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8 Keys to Improving Vehicle Repair Turnaround Time

Improving vehicle turnaround time will provide better service to customers and reduce operating costs in the process. Preparation and planning are primary keys to improving throughput in a repair operation. Streamlining and improving procedures to ensure best utilization of resources will result in higher capacity and thus lower overhead cost per vehicle. Increasing throughput will result in higher sales and improved profitability. Following are keys to improving vehicle repair turnaround time:

  1. Schedule Work Through Appointments – Preparation is half the battle. Knowing what resources and parts are needed in advance will support having resources available when needed. Just booking an appointment without knowing what will be needed in terms of technicians, bays and parts negates this possibility.
  2. Don’t Overbook – It’s important when advance scheduling to not overbook a technician, bay or piece of equipment. Overbooking will create a bottleneck and inhibit work flow.
  3. Schedule Based On Productivity Ratio – When scheduling work for a technician take his/her productivity ratio into consideration. For example, a technician with a productivity ratio of 1.5 can complete 12 flag hours of work in an 8 hour day.
  4. Level Load the Schedule – It’s advantageous to schedule an equal amount of work for technicians and bays to the greatest degree possible. Even workloads make the best use of resources.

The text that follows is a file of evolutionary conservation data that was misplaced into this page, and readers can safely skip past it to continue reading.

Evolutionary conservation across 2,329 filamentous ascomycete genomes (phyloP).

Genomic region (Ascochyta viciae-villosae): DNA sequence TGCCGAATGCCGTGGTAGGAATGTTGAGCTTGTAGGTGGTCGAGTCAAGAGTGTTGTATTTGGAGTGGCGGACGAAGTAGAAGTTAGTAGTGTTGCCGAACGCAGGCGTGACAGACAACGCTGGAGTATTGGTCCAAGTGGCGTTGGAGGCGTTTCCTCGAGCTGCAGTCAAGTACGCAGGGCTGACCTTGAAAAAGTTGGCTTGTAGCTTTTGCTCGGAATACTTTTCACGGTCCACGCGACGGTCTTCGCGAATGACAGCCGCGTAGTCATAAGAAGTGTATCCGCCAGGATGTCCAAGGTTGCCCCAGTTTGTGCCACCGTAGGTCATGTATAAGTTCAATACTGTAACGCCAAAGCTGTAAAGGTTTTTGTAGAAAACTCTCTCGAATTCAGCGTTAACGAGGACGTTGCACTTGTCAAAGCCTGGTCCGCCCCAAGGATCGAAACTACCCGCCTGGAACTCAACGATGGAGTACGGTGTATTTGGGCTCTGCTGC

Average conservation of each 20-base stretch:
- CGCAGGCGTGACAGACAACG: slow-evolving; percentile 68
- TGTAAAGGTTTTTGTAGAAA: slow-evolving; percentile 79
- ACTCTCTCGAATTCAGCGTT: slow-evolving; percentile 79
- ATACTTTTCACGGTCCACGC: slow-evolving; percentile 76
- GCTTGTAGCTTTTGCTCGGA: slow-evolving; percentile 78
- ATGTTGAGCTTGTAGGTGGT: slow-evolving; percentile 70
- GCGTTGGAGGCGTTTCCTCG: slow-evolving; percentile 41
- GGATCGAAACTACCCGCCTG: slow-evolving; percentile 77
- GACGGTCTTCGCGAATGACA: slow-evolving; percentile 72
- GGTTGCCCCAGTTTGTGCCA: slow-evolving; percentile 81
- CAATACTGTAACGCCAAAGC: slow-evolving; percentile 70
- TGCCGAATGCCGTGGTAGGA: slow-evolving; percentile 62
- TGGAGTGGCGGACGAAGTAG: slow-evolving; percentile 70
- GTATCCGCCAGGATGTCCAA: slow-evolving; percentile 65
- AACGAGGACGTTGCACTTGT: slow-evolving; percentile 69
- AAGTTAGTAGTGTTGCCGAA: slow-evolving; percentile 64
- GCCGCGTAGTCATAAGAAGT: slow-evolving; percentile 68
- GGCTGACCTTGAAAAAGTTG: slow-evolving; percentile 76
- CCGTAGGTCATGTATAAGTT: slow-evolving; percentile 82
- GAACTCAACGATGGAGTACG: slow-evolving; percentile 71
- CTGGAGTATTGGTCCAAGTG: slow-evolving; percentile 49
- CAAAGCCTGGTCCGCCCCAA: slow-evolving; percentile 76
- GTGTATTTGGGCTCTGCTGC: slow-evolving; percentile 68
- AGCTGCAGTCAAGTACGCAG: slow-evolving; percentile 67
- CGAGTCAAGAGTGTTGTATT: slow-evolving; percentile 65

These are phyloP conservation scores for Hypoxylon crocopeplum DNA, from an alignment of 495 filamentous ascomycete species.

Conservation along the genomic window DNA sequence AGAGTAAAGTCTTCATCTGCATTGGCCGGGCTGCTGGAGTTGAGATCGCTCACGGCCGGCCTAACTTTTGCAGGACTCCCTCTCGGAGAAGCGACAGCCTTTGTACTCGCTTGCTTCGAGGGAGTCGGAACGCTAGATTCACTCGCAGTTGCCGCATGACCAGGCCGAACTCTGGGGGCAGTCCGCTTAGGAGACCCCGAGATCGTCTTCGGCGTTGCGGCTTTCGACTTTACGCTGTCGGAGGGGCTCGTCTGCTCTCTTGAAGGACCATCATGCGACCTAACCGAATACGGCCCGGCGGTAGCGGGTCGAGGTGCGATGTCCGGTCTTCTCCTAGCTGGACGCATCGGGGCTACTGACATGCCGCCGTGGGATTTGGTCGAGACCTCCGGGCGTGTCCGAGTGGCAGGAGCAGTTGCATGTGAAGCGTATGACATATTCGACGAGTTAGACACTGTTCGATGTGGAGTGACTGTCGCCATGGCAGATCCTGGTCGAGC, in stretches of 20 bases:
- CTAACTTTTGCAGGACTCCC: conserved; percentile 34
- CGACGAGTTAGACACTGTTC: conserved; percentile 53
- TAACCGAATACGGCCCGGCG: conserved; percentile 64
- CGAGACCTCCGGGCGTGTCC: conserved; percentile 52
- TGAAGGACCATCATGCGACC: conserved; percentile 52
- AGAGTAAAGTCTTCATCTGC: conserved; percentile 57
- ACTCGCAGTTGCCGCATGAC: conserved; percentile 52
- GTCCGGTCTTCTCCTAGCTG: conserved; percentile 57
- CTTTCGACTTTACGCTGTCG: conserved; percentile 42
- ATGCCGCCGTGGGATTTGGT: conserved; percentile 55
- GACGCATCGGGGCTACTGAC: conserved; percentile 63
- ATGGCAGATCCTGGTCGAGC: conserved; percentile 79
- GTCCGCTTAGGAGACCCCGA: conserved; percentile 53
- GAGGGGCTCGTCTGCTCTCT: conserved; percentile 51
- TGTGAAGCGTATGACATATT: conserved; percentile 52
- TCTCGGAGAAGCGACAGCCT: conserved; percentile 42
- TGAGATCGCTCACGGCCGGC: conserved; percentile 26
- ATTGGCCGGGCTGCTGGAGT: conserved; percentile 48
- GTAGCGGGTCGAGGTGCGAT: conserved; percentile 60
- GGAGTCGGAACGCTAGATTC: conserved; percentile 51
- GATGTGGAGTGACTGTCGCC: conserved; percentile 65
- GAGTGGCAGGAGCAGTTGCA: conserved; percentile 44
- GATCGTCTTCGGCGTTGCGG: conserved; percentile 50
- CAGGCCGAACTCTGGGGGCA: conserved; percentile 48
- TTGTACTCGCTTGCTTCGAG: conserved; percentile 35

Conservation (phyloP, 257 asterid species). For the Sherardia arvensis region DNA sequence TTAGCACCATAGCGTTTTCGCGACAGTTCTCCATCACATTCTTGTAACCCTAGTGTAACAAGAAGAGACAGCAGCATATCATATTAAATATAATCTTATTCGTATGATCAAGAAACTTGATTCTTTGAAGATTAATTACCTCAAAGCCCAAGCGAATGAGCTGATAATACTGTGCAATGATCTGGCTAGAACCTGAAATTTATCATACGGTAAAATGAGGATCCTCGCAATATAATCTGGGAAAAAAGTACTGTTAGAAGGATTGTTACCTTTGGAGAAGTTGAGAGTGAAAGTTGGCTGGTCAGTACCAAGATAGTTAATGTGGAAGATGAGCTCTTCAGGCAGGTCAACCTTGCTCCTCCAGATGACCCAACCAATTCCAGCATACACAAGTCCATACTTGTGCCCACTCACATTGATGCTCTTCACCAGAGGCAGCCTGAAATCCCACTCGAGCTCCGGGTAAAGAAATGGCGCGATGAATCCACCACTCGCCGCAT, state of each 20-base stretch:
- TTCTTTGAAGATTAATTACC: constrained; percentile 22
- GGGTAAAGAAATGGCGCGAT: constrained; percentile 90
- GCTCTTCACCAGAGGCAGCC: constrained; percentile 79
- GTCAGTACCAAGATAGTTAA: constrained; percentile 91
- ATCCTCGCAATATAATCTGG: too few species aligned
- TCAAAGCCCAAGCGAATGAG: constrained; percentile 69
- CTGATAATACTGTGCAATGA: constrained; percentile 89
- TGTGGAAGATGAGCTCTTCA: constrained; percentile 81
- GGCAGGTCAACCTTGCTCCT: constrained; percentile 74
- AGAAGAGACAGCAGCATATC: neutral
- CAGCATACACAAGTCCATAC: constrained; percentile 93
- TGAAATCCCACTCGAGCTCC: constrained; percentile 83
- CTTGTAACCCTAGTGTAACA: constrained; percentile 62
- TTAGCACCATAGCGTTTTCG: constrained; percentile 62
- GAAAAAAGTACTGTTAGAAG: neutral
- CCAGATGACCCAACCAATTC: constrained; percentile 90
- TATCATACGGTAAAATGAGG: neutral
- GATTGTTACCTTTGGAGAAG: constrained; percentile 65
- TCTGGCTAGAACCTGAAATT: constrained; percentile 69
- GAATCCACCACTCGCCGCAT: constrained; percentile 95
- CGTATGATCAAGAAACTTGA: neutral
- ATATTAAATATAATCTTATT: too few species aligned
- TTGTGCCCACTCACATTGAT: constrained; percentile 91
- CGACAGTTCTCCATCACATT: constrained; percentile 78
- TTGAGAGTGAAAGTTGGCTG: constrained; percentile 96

5. Order Parts in Advance – When appointments are made and the required work is defined at that time the necessary parts can be ordered before the vehicle arrives to be worked on. Having the parts available before work starts on the vehicle will significantly improve throughput.
  6. Reduce Move and Queue Times – Setting up shop floor layouts and defining procedures so that the distance travelled between one step in the process and another will reduce the move time between operations. Level loading will reduce the amount of time something waits to be worked on (queue time).
  7. Eliminate Process Breaks – If there are points in the repair process at which a person has to look for the next thing to do when it’s time to start it there is a break in the process. The person should know what the next job will be well before it’s time to start it.
  8. Design Continuous Flow Processes – Work flow optimization requires seeing the forest and not just the trees. Focusing on points where work occurs is necessary to achieving optimal utilization of individual resources. Focusing on how work flows from point to point through the repair cycle allows for optimization of all resources to the greatest degree possible. Sacrificing utilization at a single work area in order to maximize throughput in the entire environment will result in the best possible turnaround time.

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